I had just been alternating between an urgent phone call to my mother, panicked messages to my boyfriend, and an endless but frantic scrolling through an underwhelming Facebook feed when I found out that Radiohead released a new single. Once my mom hung up the phone and my boyfriend was at work, I got a chance to listen to their brilliant new track. Radiohead’s newest song was about many things, but above all else, it was about the exact anxiety I was going through when I found it.
“Burn the Witch” is unsubtly about hysteria and surveillance. It’s obviously a vague take on either the NSA or the hypervigilance of celebrity culture (or both as only a song of the 21st century can be), but it is the narratives of anxiety that the song and video espouse that make it more complex than merely an anti-witch hunt anthem. In its rushing strings and sporadic notes, I found traces of my own staccato breathing. The song gave words to the sensation I was feeling: I was in the midst of a “low flying panic attack.”
Thom Yorke, over rapid vocals, sings in his haunting, placeless voice: “burn the witch.” But he is not a ringleader orchestrating a movement. He’s just a man singing a “jukebox,” “sixpence” medley meant for the masses. Everything is shadows and signs, crosses and tests in the anxious world Radiohead creates. There, self-control is self-preservation: “avoid all eye contact / do not react.” This is an atmospheric song, using lyrics sparingly to depict a feeling. And by nature of this textual brevity, even lyricmaster Yorke himself cannot create subtle references to the Edward Snowdens of today in just four minutes. The song conjures a modern mood—a feeling of being watched rather than the details of any specific headline.
What Radiohead does instead is expand on a history of anxiety, surveillance, and panic by creating a stop-motion video to accompany their newest single. It follows an inspector surveying a model town, aptly named Model Village. He’s led around by a mayoral figure through various scenes and displays, scribbling furious notes at each of the vignettes of quaint small town life. An easy reading of the video is that the anxiety Yorke sings of is of the townspeople who are literally watched and literally judged. And ultimately, this is a triumphal song, since they prevail by burning the man who was judging them.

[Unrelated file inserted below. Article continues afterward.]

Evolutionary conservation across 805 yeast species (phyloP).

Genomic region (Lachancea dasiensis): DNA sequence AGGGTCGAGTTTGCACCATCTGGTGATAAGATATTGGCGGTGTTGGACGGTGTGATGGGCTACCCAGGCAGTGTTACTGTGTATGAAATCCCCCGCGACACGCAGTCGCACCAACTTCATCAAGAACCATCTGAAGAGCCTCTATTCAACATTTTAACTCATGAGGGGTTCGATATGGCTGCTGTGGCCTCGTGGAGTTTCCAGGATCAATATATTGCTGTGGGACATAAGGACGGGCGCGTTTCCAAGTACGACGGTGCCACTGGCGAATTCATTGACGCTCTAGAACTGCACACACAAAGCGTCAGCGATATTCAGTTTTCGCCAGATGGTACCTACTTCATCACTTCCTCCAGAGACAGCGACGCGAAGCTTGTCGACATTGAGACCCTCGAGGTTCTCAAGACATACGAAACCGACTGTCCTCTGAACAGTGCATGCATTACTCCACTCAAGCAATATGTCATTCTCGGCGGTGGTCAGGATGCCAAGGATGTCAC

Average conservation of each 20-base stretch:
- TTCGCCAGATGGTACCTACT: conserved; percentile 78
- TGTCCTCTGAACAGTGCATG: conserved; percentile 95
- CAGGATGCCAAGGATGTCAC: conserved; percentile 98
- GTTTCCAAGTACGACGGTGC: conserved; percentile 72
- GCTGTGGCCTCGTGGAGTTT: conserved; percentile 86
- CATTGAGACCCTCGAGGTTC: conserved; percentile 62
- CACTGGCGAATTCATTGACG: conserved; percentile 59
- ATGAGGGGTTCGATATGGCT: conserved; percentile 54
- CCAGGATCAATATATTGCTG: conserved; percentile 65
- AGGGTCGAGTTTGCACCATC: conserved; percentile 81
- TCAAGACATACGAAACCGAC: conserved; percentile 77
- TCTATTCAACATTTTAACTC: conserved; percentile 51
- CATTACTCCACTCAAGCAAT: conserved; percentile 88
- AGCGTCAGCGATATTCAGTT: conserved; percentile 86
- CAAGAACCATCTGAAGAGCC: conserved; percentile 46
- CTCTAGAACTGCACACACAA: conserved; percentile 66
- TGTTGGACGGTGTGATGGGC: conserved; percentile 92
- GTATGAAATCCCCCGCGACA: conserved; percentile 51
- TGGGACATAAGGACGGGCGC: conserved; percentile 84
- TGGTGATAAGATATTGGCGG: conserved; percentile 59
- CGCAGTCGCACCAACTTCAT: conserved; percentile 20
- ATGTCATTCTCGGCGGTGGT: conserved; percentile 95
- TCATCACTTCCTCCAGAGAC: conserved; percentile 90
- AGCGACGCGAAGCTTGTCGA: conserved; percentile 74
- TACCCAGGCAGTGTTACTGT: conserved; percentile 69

Yet there is a more subtle tale of anxiety underway in the short film. The inspector senses things are up, wiping his brow at an eerily perfect model of the already too perfect town and raising eyebrows when blood spills out of a delicious, Thanksgiving-style meal prepared for him. These details reveal the pervasiveness of anxiety since as viewers we see the inspector watching and judging when, in actuality, it is the townspeople who watch, control, and ultimately trick him.
The duality of this reading suggests that anxiety is just a vague sense of wrongness, growing out from the tiniest clues of failure that an entire town’s worth of pleasantries or the reassuring voices of my loved ones can’t fix. Something may be up, but is it paranoia or truth? Radiohead succeeds at capturing the details that fuel fear, creating an anthem for people like me who get trapped within their threatening minds: a world of reverberating thoughts and Yorke’s ominous coos. “We know where you live,” he sings, but as the lone speaker of the song, he epitomizes the anxious mind: the damning and the damned, the problems and their cause, the mob and the witch.
Listen here. Image from here.